DL: Well the one thing we were both sure of was that it was going to be successful because we were very good and I say that with no kind of shame what so ever. How successful it was going to be we didn’t know. But in terms of its long term survival we did want to tell a story that was important and both myself and Alan were politically aware and we wanted to say something that was in a rough way equivalent to nineteen eighty four, a kind of comic version of nineteen eighty four. So we thought the message and the importance of it would survive its success as a concept and I think we were sure of that but ultimately the effect it eventually had on people on a long term basis, of course we had no idea, you can’t really predict anything like that.
MW: Well it connected at the time but it’s possibly more relevant today than it ever has been, if you were trying to produce something in the vein of nineteen eight four that people still look back on like that in the years afterwards it’s totally on the mark.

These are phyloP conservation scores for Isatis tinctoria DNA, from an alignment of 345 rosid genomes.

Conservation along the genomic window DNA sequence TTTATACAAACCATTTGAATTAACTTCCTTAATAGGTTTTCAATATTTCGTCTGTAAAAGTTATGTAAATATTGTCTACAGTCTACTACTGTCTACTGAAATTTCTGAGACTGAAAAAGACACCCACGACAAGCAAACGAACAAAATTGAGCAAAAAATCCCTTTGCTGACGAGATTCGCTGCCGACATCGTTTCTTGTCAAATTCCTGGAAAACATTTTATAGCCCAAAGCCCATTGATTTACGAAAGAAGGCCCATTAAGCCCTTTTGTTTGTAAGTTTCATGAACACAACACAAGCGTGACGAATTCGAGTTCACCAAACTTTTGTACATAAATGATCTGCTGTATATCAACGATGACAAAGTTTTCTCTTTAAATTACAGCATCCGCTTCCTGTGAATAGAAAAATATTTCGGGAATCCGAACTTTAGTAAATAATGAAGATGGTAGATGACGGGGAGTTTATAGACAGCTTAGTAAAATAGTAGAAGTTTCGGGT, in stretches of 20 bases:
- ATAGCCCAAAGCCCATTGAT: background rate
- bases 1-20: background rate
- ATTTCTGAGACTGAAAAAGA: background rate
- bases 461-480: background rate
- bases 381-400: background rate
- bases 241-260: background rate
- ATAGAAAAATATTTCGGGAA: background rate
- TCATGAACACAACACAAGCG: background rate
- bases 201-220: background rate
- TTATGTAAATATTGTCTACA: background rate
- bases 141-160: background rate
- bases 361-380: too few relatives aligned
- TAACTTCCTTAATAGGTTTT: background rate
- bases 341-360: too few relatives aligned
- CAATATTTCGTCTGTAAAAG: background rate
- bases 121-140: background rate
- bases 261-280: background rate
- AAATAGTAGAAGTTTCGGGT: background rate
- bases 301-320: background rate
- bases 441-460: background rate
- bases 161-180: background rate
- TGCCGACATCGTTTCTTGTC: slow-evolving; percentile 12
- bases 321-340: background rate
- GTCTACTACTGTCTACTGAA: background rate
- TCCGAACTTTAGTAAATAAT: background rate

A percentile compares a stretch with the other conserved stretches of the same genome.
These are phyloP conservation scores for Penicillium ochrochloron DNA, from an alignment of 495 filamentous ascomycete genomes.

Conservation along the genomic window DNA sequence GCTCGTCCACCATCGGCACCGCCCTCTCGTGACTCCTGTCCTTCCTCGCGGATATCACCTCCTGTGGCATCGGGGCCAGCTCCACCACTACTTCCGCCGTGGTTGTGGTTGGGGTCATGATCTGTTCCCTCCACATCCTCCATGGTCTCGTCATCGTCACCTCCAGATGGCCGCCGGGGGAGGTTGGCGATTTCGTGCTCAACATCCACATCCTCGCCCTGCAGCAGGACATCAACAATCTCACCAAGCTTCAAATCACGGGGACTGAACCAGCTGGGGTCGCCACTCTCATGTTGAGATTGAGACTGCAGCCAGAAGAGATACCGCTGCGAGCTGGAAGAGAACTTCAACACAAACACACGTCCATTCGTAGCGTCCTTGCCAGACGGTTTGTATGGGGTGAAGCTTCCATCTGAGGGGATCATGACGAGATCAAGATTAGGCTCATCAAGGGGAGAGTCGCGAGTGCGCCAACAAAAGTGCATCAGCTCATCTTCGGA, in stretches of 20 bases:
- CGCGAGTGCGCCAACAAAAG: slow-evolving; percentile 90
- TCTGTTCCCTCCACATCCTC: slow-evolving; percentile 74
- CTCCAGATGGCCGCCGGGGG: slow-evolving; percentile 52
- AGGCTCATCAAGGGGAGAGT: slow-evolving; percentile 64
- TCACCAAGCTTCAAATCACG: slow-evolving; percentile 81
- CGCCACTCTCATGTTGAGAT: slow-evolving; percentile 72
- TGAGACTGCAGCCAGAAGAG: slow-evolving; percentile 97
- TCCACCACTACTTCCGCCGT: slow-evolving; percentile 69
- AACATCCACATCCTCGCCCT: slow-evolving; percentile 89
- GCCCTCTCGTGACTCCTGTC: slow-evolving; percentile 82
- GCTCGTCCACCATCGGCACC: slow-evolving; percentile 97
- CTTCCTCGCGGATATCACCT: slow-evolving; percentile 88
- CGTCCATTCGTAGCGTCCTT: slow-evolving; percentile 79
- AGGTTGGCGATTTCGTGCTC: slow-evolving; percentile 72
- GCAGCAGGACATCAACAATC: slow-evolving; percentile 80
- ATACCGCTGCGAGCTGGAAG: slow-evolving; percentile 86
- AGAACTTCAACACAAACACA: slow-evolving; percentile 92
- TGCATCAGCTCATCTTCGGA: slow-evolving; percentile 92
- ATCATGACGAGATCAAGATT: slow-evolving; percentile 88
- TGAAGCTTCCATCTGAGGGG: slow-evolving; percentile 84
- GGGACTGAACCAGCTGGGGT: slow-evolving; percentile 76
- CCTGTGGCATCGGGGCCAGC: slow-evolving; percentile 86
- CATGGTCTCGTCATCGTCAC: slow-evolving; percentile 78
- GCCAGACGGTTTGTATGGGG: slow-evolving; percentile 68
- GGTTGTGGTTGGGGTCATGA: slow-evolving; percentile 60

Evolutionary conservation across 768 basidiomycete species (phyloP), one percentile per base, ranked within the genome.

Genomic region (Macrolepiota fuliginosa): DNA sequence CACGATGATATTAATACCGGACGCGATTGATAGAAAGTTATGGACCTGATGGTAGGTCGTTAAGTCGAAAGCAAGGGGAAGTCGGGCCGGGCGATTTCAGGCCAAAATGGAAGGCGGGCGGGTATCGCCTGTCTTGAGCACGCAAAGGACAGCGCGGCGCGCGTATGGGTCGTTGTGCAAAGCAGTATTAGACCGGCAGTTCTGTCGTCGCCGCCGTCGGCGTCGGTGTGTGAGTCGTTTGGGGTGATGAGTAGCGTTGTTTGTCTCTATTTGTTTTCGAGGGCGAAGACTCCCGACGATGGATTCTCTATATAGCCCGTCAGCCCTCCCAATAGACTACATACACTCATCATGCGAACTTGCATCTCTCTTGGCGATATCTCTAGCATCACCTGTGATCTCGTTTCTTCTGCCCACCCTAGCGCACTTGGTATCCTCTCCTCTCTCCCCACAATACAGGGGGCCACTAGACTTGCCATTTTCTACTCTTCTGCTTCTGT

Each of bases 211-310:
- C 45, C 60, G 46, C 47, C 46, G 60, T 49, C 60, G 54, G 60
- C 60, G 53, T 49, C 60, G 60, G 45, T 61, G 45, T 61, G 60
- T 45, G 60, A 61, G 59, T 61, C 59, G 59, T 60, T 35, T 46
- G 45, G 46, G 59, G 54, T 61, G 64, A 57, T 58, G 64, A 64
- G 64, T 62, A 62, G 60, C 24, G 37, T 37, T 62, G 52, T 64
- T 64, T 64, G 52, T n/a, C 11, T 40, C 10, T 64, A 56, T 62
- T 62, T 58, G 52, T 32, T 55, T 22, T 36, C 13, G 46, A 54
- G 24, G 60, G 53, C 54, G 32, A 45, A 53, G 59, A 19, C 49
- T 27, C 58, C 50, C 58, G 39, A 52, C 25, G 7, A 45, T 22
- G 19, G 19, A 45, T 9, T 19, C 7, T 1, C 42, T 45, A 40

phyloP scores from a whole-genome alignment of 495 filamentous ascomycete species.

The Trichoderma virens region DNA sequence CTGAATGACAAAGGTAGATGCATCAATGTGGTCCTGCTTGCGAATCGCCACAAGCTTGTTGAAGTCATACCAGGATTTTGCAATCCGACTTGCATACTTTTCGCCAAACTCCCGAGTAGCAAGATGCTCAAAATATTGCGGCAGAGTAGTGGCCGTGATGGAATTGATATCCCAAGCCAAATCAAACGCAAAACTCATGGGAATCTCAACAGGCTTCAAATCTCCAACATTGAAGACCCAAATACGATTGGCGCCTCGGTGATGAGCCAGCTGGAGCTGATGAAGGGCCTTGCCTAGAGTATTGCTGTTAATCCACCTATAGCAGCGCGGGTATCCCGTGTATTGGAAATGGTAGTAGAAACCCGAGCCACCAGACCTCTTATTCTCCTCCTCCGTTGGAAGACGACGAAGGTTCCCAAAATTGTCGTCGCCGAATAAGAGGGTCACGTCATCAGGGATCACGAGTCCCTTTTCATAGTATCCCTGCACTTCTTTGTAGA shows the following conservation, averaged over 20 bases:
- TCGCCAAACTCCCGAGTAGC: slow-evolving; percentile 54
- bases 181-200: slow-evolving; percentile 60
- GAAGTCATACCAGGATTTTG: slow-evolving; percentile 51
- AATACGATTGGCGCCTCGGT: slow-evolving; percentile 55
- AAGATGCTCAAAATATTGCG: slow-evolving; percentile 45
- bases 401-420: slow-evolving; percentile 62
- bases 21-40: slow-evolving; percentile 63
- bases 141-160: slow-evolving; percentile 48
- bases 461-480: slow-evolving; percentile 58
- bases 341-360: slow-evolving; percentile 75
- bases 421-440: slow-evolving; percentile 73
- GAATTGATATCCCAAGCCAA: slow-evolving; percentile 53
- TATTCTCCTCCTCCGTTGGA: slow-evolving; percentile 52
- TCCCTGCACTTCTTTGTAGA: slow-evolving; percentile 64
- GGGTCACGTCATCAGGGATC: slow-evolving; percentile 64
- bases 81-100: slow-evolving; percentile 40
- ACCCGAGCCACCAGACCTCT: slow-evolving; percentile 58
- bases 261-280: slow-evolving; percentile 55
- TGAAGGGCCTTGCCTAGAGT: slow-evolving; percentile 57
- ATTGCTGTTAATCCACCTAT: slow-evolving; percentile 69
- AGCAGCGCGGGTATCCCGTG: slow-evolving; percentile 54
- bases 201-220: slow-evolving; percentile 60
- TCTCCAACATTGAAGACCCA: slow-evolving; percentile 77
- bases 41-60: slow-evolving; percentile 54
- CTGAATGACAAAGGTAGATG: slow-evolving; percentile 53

DL: Well it’s actually worse now, in V For Vendetta we were talking about a tyrannical government based on Germany in the thirties because there you had a population coming out of massive unemployment and hyper-inflation and they looked to a saviour to pull them out of the mess and they ended up with Hitler and that’s basically the structure of V where they end up with Adam Susan because they need rescuing and they end up with a monster. But now these days it doesn’t matter who you vote for, it’s all corporations, the governments are irrelevant now. Globalisation of corporations means that whatever you do the corporations win and that is scarier than anything because it means the future is completely out of the hands of the people even if they go out in the streets, there’s nothing they can do. Politics now is all about big power structures, even in the Middle East, look at the Arab Spring, they work hard, people die in the streets trying to get rid of a dictator the guy moves out and who comes in? A bunch who are just the same. Then they try and get rid of him and another comes in and they’re all the same they’ve all got this little thing, some great idea, some great scheme of world domination and control of power. Nobody votes for them, there is nobody voting for them, the people aren’t voting for them or supporting them, it’s just these people who’ve got this obsession with this fanatical belief of some kind either insane lasses faire capitalism or insane fundamentalist religion of some kind and that’s the world we’re in. Which is scary as hell because it means you’re vote means nothing and you see what’s happening in America now right? What an extraordinary picture that is now, you’ve got people talking about socialism and actually getting support because everything is so scary, the ordinary people are so lost amidst all the power structures and getting nothing out of it.